Youth Revolt in France

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by Gerry Foley / December 2005 issue of Socialist Action newspaper

In November, France was shaken by violent protests in Paris and many other cities. Thousands of cars and some buildings were set on fire. The violence reached into the center of Paris and Lyons. These were explosions of desperation by young people suffering from unbearable unemployment and living conditions.

The growth of an underclass of the chronically unemployed, underpaid, and socially marginalized is a characteristic of capitalism in our time. There have been similar rebellions in the Black ghettos of the United States, most recently in Los Angeles, and in Britain, as in the Brixton Riots of 1981.

In France, most of the underclass is nominally Muslim. In fact, some Israeli rightists tried to portray the clashes as part of a “war of civilizations” between the Muslim world and the West. But there is no indication that Islamists have played any significant role in the protests or that religion has offered any sort of a rallying banner.

Typically, these underclass explosions are touched off when the constant police intimidation touches a raw nerve—the Rodney King beating in Los Angeles as well as the deaths of two youngsters in the Clichy-sous-Bois suburb of Paris, who were accidentally electrocuted when they thought they were being pursued by police.

Given the political history of France, the violent protests were compared with the student rebellion of 1968, which sparked a mass movement that brought the country to the brink of a socialist revolution.

Actually, the clashes between the protesters and police were much more extensive this time than in 1968 but the desperate young people did not get the support of the trade unions, as the students did for a time in 1968. They were left isolated by the deep cleavage in French society between the older population and the underclass of recent immigrant origin.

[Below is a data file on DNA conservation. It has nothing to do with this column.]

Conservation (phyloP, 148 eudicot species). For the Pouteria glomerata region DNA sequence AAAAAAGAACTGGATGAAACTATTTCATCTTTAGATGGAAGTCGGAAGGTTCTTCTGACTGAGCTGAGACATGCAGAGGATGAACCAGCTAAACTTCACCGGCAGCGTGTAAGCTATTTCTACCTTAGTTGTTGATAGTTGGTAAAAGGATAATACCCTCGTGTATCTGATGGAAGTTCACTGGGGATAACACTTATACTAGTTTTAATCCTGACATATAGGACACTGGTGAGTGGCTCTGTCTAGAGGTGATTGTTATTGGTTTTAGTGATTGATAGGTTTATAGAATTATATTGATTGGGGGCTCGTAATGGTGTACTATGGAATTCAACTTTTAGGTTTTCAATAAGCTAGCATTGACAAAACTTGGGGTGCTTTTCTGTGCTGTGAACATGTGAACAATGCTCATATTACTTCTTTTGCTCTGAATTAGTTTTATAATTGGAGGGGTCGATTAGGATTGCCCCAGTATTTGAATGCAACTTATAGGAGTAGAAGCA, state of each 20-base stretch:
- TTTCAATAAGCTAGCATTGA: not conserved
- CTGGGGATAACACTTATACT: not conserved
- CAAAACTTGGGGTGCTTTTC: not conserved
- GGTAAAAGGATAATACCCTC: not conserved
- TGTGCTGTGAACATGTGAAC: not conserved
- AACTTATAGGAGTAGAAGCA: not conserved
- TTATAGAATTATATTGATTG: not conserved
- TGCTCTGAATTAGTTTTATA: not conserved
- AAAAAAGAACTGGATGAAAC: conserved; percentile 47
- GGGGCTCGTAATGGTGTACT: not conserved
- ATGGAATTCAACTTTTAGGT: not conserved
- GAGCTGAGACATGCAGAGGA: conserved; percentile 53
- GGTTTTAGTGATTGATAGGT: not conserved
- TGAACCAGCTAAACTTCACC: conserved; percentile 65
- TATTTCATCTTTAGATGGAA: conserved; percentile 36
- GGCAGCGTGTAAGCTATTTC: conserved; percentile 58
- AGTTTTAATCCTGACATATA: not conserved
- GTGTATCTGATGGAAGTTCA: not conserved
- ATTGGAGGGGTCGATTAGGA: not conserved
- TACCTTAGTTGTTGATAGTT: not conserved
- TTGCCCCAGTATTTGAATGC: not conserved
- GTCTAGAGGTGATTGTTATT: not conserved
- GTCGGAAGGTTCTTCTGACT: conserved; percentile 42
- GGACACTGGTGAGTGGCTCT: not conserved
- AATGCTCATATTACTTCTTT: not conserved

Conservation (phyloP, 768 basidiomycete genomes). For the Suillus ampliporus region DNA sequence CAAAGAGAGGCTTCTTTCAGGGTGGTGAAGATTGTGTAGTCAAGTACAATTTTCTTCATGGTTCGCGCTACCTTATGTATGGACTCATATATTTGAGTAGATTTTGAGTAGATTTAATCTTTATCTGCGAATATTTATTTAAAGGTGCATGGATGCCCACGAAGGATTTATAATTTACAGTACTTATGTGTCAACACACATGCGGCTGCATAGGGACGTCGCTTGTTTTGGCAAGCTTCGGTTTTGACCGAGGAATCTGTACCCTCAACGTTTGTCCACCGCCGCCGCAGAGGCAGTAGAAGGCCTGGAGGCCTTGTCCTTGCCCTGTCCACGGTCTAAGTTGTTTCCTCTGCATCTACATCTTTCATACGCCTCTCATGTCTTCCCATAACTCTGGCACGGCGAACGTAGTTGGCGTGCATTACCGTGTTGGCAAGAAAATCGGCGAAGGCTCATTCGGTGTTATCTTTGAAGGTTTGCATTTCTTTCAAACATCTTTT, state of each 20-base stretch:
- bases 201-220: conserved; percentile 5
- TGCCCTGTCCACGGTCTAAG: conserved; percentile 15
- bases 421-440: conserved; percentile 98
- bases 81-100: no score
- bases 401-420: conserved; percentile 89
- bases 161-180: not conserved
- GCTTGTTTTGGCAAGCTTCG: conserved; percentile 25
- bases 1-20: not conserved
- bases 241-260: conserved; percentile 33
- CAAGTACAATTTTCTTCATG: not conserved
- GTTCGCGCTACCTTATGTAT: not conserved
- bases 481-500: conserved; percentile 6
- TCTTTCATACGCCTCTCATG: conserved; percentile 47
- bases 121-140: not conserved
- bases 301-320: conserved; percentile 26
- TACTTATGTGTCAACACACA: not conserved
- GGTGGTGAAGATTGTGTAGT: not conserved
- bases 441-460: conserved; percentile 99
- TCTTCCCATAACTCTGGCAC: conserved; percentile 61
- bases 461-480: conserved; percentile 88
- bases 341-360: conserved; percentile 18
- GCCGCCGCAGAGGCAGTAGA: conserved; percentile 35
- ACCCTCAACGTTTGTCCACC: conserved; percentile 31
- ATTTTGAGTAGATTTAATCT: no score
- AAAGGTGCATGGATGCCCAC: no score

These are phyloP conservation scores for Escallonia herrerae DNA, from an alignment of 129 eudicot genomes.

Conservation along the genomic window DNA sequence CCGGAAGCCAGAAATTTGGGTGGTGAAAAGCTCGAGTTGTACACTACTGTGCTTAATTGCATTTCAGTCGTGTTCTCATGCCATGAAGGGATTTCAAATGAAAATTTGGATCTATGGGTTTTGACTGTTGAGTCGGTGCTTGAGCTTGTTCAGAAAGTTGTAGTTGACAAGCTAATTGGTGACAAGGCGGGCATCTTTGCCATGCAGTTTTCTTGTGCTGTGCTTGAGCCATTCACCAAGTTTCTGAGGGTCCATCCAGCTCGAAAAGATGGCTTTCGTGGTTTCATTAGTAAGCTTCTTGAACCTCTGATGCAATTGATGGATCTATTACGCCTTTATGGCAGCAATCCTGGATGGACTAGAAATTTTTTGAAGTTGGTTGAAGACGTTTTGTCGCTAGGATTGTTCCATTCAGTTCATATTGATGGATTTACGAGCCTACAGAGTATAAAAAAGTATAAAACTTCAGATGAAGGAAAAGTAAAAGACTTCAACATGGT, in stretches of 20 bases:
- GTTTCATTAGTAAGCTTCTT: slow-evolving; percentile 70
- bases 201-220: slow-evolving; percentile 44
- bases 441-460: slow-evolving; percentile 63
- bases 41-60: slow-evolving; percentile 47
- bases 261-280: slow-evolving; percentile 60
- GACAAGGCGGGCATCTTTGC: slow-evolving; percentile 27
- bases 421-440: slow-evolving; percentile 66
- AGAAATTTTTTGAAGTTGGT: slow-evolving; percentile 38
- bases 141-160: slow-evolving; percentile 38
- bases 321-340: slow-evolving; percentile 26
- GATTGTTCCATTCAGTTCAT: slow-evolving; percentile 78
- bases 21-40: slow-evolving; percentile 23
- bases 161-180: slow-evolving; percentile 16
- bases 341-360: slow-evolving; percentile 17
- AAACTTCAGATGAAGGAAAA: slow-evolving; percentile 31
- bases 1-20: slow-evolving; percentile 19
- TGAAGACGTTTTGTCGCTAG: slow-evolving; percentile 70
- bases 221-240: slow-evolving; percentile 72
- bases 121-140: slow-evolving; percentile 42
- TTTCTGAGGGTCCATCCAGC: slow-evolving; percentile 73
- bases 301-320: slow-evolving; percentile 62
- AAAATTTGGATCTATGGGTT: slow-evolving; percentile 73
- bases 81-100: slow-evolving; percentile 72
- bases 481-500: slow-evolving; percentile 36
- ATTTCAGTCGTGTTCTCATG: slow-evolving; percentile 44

In fact, some of the suburbs where clashes took place have Communist Party mayors who put an equals sign between the protesting youth and the police. Nonetheless, the outbursts were so extensive that they raised the specter of a deepening social malaise.

The underclass in France is more concentrated than in Britain or the United States. It is packed into high-rise housing projects around the big cities, suburban deserts without any attractions or facilities. Furthermore, since the youth rebellion of 1968, the French police have systematically practiced identity checks of young people, and these, of course, have been most numerous in the poor neighborhoods. This keeps the resentment of youth constantly on the boil.

The concentration of the disadvantaged gave the November explosions an appearance of civil war. But essentially, as in the Black ghetto riots in the United States, the protesters were generally confined to their neighborhoods and could only vent their rage by wrecking their own surroundings and the property of their neighbors. Thus, the uprisings had eventually to burn themselves out.

The right-wing French government presided over by Jacques Chirac was moved to make hypocritical statements of sympathy for the disadvantaged youth and promises to do more for them and their neighborhoods. The premier, Dominique de Villepin, the “soft cop” in the present confrontation, has promised to pump more money into the disadvantaged neighborhoods and to strengthen education and jobs programs as well as the police.

However, the immediate response has been a step-up in repression. In its Nov. 23 issue, Rouge, the newspaper of the Ligue Communiste Revolutionnaire, Socialist Action’s sister organization in France, stated: “A wave of instant sentences and expulsions [of those who